From counters to cabinets, commercial refrigeration equipment represents nearly a third of the energy used within a professional kitchen. As it is rarely – if ever – switched off, operators could be forgiven for thinking that high running costs are unavoidable. However, when properly specified and regularly maintained, that needn’t be the case.
What is an energy-efficient commercial refrigerator?
The easiest way to determine the energy efficiency of a commercial refrigerator is to look at its energy label. Energy labels were first introduced for commercial catering equipment under the EU Energy Labelling Directive (part of the Ecodesign Directive) in July 2016. Appliances are rated ‘A+++ to G’, with ‘A+++’ being the most efficient class and ‘G’ being the least.
Energy labels for commercial refrigeration equipment also display further key information, such as the total recommended capacity and the annual energy consumption (kWh/annum).
Another helpful performance indicator for operators to be aware of is Climate Class, which illustrates the appliance’s ability to correctly preserve food in different working conditions. Given the typically high temperatures in a professional kitchen, operators should consider commercial refrigeration units built to Climate Class 4 or 5. This will ensure the appliance can operate efficiently, even if the ambient temperature reaches 30- 40°C.
Energy savings with commercial refrigerators
The latest commercial refrigerators and freezers maximize efficient operation thanks to a host of innovative technology.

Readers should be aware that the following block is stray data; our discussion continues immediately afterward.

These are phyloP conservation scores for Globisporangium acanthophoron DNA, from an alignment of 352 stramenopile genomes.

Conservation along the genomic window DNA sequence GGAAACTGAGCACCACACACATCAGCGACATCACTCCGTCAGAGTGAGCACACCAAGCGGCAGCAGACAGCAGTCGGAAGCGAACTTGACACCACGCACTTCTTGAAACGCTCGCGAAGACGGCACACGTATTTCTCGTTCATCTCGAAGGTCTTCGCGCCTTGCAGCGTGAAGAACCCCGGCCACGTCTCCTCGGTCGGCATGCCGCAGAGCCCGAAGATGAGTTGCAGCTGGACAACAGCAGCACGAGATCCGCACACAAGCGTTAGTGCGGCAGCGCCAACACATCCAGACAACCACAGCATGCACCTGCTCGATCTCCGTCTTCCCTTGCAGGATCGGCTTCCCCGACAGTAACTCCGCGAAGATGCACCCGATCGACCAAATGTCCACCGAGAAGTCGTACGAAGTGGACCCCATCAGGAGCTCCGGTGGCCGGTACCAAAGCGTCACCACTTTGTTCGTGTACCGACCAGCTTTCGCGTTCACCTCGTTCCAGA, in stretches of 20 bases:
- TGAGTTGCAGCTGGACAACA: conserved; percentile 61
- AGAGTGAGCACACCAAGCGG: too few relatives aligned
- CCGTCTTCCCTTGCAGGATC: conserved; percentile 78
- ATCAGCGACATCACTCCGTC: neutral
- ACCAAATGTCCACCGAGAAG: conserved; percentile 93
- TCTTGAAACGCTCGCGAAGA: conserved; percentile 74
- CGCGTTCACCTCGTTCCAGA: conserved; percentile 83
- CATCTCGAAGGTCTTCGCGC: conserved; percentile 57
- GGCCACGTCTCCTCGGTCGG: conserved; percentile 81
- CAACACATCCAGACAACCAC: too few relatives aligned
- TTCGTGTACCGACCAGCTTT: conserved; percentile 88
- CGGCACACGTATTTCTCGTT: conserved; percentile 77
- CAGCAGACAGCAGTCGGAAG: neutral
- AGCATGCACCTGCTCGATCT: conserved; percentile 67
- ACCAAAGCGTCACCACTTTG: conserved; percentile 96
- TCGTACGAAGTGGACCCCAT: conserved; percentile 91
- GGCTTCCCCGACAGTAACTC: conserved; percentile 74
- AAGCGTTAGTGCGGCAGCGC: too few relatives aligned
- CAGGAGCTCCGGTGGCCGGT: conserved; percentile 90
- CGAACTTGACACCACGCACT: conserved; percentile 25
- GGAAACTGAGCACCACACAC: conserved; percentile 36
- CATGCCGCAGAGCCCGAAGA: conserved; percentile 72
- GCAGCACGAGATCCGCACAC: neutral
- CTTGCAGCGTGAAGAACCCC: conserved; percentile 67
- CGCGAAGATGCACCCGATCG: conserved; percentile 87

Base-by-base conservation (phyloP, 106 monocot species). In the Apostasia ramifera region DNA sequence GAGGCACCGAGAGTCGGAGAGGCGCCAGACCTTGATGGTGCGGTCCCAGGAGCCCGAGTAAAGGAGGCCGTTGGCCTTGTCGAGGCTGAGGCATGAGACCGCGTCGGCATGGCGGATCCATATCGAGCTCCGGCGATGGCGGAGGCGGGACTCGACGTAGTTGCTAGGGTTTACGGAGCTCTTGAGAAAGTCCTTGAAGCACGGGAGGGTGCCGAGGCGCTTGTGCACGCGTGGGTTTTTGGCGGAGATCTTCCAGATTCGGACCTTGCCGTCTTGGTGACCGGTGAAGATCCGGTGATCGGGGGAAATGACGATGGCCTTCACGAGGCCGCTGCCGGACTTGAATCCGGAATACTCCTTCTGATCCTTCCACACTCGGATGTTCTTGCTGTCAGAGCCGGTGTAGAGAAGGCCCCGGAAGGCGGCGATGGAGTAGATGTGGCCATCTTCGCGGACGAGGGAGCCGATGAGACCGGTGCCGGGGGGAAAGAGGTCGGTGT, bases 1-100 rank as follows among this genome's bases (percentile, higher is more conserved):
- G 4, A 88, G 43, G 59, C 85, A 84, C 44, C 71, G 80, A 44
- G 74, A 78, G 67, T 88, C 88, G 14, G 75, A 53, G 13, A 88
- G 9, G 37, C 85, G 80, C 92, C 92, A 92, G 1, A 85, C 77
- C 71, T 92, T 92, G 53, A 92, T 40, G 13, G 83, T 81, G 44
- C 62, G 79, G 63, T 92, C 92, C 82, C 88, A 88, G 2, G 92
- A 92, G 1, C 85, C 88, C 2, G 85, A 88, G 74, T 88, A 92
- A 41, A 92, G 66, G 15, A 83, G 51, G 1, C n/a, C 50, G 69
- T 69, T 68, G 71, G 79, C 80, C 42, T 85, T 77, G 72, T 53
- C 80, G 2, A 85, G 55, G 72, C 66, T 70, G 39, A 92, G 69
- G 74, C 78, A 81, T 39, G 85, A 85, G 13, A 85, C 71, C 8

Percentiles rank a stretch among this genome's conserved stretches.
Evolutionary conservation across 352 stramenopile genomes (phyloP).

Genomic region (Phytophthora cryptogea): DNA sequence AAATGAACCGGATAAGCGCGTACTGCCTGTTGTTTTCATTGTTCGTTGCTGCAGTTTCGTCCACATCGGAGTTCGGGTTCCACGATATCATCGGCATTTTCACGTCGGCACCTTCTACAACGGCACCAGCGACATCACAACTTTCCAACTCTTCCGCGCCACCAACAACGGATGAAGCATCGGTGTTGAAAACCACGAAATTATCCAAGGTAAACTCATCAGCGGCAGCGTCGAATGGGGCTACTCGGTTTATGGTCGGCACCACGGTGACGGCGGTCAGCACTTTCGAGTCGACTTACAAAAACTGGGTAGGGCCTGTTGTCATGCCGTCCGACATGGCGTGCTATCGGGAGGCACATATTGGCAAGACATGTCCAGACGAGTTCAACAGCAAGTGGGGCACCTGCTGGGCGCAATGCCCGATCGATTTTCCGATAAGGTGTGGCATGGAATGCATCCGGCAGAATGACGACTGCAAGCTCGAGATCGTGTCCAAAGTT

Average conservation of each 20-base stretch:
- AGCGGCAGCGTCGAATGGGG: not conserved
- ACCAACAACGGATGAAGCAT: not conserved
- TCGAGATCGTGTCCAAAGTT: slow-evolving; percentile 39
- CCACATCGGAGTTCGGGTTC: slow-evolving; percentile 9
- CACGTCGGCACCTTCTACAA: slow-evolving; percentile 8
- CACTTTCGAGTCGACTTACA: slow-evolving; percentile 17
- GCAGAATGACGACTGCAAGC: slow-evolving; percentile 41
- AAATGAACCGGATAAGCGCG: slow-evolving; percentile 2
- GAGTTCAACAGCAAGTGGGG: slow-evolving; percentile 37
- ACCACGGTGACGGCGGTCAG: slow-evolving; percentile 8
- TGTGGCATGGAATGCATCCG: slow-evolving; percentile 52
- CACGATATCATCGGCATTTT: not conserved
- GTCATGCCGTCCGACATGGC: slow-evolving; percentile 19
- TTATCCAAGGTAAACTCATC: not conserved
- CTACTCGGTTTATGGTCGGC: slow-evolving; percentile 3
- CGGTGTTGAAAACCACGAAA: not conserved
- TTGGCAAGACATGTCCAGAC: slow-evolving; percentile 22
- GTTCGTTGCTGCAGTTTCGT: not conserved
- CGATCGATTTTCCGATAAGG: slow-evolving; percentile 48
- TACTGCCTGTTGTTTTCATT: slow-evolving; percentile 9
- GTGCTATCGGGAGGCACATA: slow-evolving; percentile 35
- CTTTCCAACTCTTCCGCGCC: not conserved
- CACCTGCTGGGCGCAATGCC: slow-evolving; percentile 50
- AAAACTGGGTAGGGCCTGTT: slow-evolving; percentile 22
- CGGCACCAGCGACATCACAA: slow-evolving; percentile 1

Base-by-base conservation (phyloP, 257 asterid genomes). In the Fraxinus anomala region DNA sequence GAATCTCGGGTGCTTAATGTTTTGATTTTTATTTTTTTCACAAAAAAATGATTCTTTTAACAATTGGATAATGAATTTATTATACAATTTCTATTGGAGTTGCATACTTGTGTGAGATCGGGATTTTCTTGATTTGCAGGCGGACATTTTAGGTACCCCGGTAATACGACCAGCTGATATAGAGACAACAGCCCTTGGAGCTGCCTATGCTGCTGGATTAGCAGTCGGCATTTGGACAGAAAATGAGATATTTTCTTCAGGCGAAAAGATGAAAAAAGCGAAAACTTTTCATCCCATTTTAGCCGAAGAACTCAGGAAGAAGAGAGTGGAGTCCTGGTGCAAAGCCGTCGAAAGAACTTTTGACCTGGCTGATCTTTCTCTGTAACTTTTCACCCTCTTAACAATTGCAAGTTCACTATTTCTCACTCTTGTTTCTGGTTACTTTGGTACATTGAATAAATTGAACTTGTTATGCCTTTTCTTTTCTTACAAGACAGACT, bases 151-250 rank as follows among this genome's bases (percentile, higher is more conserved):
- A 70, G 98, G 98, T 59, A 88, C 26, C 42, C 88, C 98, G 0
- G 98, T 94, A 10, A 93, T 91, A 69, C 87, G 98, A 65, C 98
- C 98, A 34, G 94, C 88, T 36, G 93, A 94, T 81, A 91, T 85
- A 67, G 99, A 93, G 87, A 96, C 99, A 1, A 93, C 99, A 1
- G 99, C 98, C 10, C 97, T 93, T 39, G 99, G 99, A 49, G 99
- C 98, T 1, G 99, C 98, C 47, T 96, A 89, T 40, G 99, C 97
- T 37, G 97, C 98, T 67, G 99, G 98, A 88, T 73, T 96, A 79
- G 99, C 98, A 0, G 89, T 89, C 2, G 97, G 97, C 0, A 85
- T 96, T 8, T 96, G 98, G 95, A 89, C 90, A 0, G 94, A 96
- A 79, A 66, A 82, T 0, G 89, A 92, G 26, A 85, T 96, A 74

For example, the Electrolux Professional ecostoreHP Premium range features the Optiflow intelligent air circulation system. This ensures the interior temperature remains consistent, no matter how many times the door is opened or closed.
However, there are a variety of other factors which can impact the efficiency of commercial refrigeration, including the refrigerant gas, the choice of insulation materials and the thickness. Indeed, Electrolux Professional models use the natural R290 refrigerant gas which is both more sustainable than hydrofluorocarbon (HFC) refrigerants, and less corrosive of the compressor and other core internal parts.
Energy saving tips for a commercial refrigerator
The easiest way to keep energy consumption down is to invest in the most efficient model you can afford. However, there are a few tips and tricks that operators can do to maximize the efficiency of any appliance:
- First and foremost, operators should never exceed the storage capacity listed on the energy label. Doing so can limit the airflow around the contents and potentially cause it to spoil earlier. While not strictly linked to utility consumption, food waste is still an expense that should be avoided at all costs. Thanks to its innovative design, the Electrolux Professional ecostoreHP Premium counters range, for example, benefits from an increased 20% capacity compared to other units with a similar footprint.
- Secondly, the condenser coil should be cleaned at least every three months to prevent the build-up of dust or debris. Doing so will also stop the appliance from overheating and help it to run as efficiently as possible. Alternatively, operators could opt for models with wire frame condensers, such as the ecostoreHP Premium series, as they have lower maintenance demands.
- Finally, all door seals should be frequently removed, cleaned, and checked for leaks. Failing to do so may inadvertently increase power consumption as the unit will have to work even harder to maintain temperature. However, seals are straightforward to replace and keeping on top of regular maintenance will keep any issues at bay. Electrolux Professional models feature a triple chamber magnetic gasket which can easily be removed and cleaned without impacting the insulation properties of the appliance
While commercial refrigeration may be among the most energy-intensive items in a professional kitchen, there are many ways operators can make savings. From specifying high-efficiency models to engraining regular cleaning and maintenance best practice, refrigeration no longer needs to be a major drain on energy bills.